56 CLARITY: Safety and Tolerability Preferred term, n (%) patientsPlacebo (n = 435)Cladribine 3.5 mg/kg (n = 430)Cladribine 5.25 mg/kg (n = 454)Cladribine overall (n = 884)Herpes zoster8 (1.9)11 (2.4)19 (2.1)Herpes zoster oticus1 (0.2)1 (0.1)Varicella2 (0.2)Any infection or infestation188 (42.5)205 (47.7)222 (48.9)427 (48.3)Deaths2 (0.5)2 (0.4)4 (0.5)20 patients had 21 zoster events in the cladribine groupsAll 21 cases were self-limiting and dermatomal; no cases were disseminated3.2% of patients developing grade 3 or 4 lymphopenia at any time during the study developed zoster versus 1.8% of those that did not70% of patients with zoster had normal lymphocyte count or lesser grade lymphopenia at the approximate time zoster developedDeaths - Placebo: Hemorrhagic CVA, suicide; cladribine 3.5 mg/kg: acute MI, pancreatic carcinoma; cladribine 5.25 mg/kg: drowning, pancytopenia/pneumonia then cardio-respiratory arrestGiovannoni G, et al. N Engl J Med. 2010;362:
57 CLARITY: Safety and Tolerability MalignanciesPreferred term, n (%)Placebo (n = 435)Cladribine 3.5 mg/kg (n = 430)Cladribine 5.25 mg/kg (n = 454)Cladribine overall (n = 884)During StudyMelanoma1(0.2)Ovarian1 (0.1)Pancreatic1 (0.2)CervixDuring post-study surveillanceChoriocarcinomaGiovannoni G, et al. N Engl J Med. 2010;362:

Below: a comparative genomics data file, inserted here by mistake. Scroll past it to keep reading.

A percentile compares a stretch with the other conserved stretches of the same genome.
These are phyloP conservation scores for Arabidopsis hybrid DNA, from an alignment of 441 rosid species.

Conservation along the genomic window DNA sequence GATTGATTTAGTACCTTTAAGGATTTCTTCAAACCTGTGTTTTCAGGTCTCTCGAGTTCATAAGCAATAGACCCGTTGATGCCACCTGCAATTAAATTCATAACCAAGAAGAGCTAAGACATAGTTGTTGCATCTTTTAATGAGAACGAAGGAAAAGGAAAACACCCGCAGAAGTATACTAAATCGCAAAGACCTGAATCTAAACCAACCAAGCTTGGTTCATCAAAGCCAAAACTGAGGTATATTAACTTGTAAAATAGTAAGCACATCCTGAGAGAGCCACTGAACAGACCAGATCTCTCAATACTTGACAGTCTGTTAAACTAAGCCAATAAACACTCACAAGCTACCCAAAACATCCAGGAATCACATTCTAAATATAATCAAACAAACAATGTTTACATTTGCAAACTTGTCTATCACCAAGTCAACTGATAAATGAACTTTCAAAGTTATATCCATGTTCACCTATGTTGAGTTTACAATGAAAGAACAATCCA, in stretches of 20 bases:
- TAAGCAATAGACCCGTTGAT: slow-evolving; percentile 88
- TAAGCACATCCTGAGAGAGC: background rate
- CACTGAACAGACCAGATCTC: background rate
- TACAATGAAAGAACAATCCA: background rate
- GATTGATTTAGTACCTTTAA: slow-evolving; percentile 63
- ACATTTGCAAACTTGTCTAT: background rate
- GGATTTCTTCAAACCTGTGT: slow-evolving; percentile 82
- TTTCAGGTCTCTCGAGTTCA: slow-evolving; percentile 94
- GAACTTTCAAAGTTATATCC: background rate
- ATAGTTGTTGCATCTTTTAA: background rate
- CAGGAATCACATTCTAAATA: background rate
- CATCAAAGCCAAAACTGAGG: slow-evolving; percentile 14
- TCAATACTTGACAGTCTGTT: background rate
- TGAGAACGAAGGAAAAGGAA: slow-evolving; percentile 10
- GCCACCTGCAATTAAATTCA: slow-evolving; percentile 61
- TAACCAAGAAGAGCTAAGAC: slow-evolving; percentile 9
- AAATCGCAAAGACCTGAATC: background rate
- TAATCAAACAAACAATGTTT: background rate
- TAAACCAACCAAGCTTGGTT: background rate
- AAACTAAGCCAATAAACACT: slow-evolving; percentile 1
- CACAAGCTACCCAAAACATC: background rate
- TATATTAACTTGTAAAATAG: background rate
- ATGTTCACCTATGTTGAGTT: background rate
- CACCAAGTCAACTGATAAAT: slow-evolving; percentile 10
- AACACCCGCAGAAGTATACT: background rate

58 CLARITY: Effects on Lymphocyte Subsets Maximum Effects on CD4 and CD 19 Counts*Weeks Weeks 48-96mg/kg mg/kg mg/kg mg/kgCD4 (week)Cells/µLCD19 (week)163919182091472275522720731Add Reference*Median valuesRieckmann P, et al. Presented at ECTRIMS, Düsseldorf, Germany, September 9-12, Poster #816.
59 Fingolimod (FTY720) Sphingosine-1-phosphate (S1P) receptor modulator Sequesters circulating lymphocytes into secondary lymphoid organsPeripheral reduction of CD3+, CD4+, CD8+, CD45RA+ (naive T cells), CD45RO+ (memory T cells) and CD19+ cellsNo effect on lymphocyte induction, proliferation, or memory functionMay inhibit the production of IL-17S1P receptors located within the CNSFingolimod or deletion of S1P1 from neural cells reduces astrogliosis in EAE1. Brown B, et al. Ann Pharmacother. 2007;41: Kappos L, et al. N Engl J Med. 2006;355: Mullershausen F, et al. Presented at: ECTRIMS; October 11-14, 2007; Prague, Czech Republic. 4. Miron VE, et al. Presented at: ECTRIMS; October 11-14, 2007; Prague, Czech Republic. 5. Barske C, et al. Presented at: ECTRIMS; October 11-14, 2007; Prague, Czech Republic.
60 Oral fingolimod 0.50 mg once daily (n = 425) MRIOral fingolimod 1.25 mg once daily (n = 429)Placebo once daily (n = 418)Randomization Month Month Month 241272 patients(1:1:1)Clinic visitsKappos L, et al. N Engl J Med. 2010;362:60